In the middle of the desert you can say anything you want
This looks really interesting! It’s not about the syntax, but about the basic design philosophies + examples of packages that use it.
Other stuff I learned about
Stuff I discovered:
pdbphysically into an
__init__.py, and for example look at the stack of what called it with
Today, I ran this:
git commit -m "TICKETNAME Export of X generated with `name-of-some-utility`"
Commit message on gitlab was
"TICKETNAME Export of X generated with (Starting the export of data, wait till it downloads...)"
Clear but fascinating way it can break.
Do I want to get a clear picture of all the various levels of escaping, including globs, backticks, backslashes etc. happening in the shell?
Why doesn’t the
git commit -m "Ticket #1231" result in a string with the
1234 commented out and a syntax error? I know it doesn’t but I wouldn’t be able to predict that behaviour without this knowledge. Would single quotes change much? How to actually comment the rest of the line this way?
What are the rules that decide whether a
* gets expanded by the shell or passed to, say,
scp as-is? Etc. etc. etc.
It’s all knowable and learnable, but I was never sure whether the ROI was worth it for me. Till now trial and error always worked in the rare instances I have to do something complex with bash scripts, but this is the first time it bites me in real life in an unexpected way.
import argparse import logging parser = argparse.ArgumentParser() parser.add_argument( '-d', '--debug', help="Print lots of debugging statements", action="store_const", dest="loglevel", const=logging.DEBUG, default=logging.WARNING, ) parser.add_argument( '-v', '--verbose', help="Be verbose", action="store_const", dest="loglevel", const=logging.INFO, ) args = parser.parse_args() logging.basicConfig(level=args.loglevel)
And TIL about
dest= that will make my life much easier too by outsourcing more logic to argparse.
Connected an external screen, it was dark, googled for a solution after resetting
redshift settings didn’t work.
So, there are a lot of ways to change brightness (SO1).
xbacklight works with hardware-level brightness for the devices that support it.
For the others, software-level changing of gamma values is what’s usually needed, and what I did with a lot of different programs before. This worked this time:
xrandr --output LVDS1 --brightness 0.5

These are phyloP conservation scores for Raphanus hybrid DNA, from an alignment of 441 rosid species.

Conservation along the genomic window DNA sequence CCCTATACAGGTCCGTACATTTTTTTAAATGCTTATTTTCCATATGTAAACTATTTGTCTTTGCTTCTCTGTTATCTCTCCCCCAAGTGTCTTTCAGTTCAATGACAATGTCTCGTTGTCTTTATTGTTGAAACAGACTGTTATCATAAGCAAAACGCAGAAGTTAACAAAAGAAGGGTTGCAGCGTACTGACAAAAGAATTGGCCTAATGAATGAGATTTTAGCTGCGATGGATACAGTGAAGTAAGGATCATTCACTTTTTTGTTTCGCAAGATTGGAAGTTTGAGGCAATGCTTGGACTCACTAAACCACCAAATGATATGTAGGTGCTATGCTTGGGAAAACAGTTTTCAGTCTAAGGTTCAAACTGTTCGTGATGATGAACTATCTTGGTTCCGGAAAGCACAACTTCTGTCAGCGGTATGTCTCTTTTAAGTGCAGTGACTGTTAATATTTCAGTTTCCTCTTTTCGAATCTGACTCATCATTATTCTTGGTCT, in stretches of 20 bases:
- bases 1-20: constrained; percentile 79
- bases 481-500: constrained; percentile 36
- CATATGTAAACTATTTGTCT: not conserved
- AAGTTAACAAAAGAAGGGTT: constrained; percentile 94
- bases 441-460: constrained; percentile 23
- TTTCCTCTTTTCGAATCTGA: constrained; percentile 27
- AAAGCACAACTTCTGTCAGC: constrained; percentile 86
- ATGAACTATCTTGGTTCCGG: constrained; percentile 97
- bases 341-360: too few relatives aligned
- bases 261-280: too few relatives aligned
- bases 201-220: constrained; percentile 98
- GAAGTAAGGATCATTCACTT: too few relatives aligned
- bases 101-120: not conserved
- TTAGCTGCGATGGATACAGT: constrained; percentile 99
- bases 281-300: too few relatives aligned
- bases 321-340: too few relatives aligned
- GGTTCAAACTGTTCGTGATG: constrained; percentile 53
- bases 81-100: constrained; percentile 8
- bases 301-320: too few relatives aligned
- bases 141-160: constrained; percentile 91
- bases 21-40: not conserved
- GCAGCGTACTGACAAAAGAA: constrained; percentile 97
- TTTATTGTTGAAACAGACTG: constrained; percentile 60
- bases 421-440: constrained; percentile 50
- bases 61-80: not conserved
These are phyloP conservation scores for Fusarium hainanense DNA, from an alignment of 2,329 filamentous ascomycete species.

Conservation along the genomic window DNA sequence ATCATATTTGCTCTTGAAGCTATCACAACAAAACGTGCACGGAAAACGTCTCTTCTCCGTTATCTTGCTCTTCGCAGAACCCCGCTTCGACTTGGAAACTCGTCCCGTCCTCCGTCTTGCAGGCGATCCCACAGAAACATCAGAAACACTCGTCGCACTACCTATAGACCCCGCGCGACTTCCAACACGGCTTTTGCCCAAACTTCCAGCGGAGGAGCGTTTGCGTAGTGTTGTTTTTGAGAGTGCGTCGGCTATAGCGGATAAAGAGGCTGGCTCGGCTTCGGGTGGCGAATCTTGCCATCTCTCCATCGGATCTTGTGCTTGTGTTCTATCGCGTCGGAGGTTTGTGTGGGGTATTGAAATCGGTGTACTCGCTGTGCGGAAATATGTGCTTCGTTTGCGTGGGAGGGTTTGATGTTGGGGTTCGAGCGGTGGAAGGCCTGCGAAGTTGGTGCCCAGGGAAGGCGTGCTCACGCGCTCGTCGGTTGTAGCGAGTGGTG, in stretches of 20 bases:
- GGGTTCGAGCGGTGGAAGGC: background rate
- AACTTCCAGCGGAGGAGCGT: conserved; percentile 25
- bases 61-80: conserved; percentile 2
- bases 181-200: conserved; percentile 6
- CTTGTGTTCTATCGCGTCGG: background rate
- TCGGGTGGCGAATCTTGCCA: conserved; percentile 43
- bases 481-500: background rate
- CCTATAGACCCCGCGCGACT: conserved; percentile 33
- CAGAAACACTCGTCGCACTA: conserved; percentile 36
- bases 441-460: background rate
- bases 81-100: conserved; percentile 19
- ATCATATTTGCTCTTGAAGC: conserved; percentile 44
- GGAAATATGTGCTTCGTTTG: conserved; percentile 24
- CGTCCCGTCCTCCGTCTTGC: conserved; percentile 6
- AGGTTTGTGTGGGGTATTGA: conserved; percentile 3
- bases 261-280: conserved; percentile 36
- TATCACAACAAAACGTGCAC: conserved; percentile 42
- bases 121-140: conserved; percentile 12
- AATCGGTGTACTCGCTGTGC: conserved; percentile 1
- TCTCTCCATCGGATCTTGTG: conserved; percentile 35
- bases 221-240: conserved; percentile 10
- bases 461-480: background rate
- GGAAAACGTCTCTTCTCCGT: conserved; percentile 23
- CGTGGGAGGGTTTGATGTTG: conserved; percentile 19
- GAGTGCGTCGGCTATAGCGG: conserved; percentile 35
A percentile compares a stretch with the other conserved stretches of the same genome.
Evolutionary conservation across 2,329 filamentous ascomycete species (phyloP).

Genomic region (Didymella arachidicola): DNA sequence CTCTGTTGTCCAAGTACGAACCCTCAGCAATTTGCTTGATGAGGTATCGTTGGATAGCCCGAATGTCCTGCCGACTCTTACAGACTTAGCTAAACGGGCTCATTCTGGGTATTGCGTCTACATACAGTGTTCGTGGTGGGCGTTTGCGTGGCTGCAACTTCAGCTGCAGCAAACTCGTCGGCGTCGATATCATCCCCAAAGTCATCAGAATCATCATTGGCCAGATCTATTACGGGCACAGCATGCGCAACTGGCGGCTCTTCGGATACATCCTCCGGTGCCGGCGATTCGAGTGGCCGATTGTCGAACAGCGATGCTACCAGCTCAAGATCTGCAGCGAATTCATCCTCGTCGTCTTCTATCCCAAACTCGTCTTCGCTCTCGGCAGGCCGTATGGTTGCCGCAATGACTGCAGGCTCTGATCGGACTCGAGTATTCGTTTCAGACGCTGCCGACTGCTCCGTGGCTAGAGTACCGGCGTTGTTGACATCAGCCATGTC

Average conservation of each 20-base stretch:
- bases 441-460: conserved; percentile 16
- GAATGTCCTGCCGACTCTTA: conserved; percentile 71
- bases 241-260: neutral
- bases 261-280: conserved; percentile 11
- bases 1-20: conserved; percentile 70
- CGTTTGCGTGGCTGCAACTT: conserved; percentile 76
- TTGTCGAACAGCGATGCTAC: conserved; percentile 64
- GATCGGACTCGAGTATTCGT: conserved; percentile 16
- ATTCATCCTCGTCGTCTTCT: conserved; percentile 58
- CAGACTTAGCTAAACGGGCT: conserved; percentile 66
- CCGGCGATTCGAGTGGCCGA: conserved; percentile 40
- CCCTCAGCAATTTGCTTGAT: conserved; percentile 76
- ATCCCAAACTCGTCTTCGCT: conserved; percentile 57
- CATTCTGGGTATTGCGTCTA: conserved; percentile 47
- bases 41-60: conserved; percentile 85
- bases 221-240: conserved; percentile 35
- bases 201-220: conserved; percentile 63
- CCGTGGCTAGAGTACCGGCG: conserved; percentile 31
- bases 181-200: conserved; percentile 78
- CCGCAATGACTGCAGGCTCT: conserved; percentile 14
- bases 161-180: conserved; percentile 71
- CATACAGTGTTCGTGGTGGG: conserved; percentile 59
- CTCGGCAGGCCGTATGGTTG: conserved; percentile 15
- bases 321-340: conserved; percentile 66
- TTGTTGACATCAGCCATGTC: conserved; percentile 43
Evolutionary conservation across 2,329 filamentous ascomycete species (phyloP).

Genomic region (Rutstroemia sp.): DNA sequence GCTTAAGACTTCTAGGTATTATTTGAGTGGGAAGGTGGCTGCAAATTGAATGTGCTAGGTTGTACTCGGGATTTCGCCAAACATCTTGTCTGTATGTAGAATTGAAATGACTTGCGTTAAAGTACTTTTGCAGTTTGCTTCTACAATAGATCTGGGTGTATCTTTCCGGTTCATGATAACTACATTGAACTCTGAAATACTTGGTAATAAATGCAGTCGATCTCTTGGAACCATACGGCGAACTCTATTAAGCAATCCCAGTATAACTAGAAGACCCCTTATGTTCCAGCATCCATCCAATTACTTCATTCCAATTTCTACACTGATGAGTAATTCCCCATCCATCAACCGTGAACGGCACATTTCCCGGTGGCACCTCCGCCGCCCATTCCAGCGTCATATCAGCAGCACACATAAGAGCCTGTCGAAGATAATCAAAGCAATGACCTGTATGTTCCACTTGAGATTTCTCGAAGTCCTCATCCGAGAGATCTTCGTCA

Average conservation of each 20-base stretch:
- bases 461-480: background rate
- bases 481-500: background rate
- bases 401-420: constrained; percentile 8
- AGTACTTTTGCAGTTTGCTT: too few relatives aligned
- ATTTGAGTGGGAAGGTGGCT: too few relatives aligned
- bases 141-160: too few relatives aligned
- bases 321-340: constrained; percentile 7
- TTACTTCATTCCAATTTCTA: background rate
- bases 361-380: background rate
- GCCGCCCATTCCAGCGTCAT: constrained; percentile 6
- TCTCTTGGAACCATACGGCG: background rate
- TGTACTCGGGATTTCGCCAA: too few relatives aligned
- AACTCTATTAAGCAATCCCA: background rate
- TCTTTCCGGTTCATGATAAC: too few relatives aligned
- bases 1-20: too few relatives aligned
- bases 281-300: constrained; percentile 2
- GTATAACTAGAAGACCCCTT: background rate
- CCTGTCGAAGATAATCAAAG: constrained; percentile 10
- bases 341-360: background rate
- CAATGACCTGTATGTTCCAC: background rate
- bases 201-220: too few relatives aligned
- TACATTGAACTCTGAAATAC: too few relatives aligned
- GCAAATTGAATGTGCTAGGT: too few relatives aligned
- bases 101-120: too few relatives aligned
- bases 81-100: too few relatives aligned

(As a bonus, it uses the already well-know and well-loved xrandr.)
arandr can’t do brightness though, but there are reasons (missing –brightness features (#35) · Issues · arandr / ARandR · GitLab)
From there I learned that
ddcondrol is the way to change brightness for external monitors on hardware level, and that Jolmberg/wmbright: Monitor brightness control dockapp is a back-end that tries to do everything.
TODO, this look really really really good. Explanation of the relationship between python logging root logger and other loggers
(+ Love the way it’s split into separate
pytest took seconds at the “Collecting…” stage.
I had a directory with a lot of tiny files (
./data_1234/) in the poetry package folder, and blamed it initially.
SO1 told me that the syntax to ignore a folder is
[tool:pytest] norecursedirs = subpath/*
Wildcards are nice and
data*/* was the first attempt.
Then I without success tried this:
After a one-hour saga, I found that the culprit was a package that I was using. The tests imported my package, which imported the slow package, and it takes seconds to do so.
‘Collecting’ seems not to be only “find test files”, but it reads them and imports them and all their dependencies.
Waiting time went back to normal as soon as I commented out importing my package from the test.
From within an issue, use the dropdown left of “Create merge request” -> Create branch, will create a branch with the format “issue_n-issue_title”, for example
If you use a directory structure like this:
resources/ src/project_name/ tests/ [...]
then you get these directories in the same order regardless of the name of the project! Then it’s always uniform, muscle memory has a chance, etc.
<Ctrl-C> of a program running inside pdb (
python3 -m pdb myscript.py or whatever) doesn’t kill the program, but drops you in the debugger!
Useful when you suspect there’s an infinite loop somewhere, and want to see what exactly is the program doing when it starts using 120% of your CPU
Use-case - using limited mobile internet.
vnstat is nice.
sudo apt install vnstat, service has to be started/enabled through systemctl as usual.
Logs traffic with 5-minute granularity, so for the first 5 minutes after install will say that there’s not enough information :)
vnstat -5 returns the last hours in 5-minute interval,
-m is hourly/daily/monthly.
-i selects the interface (otherwise all existing non-zero ones will be shown).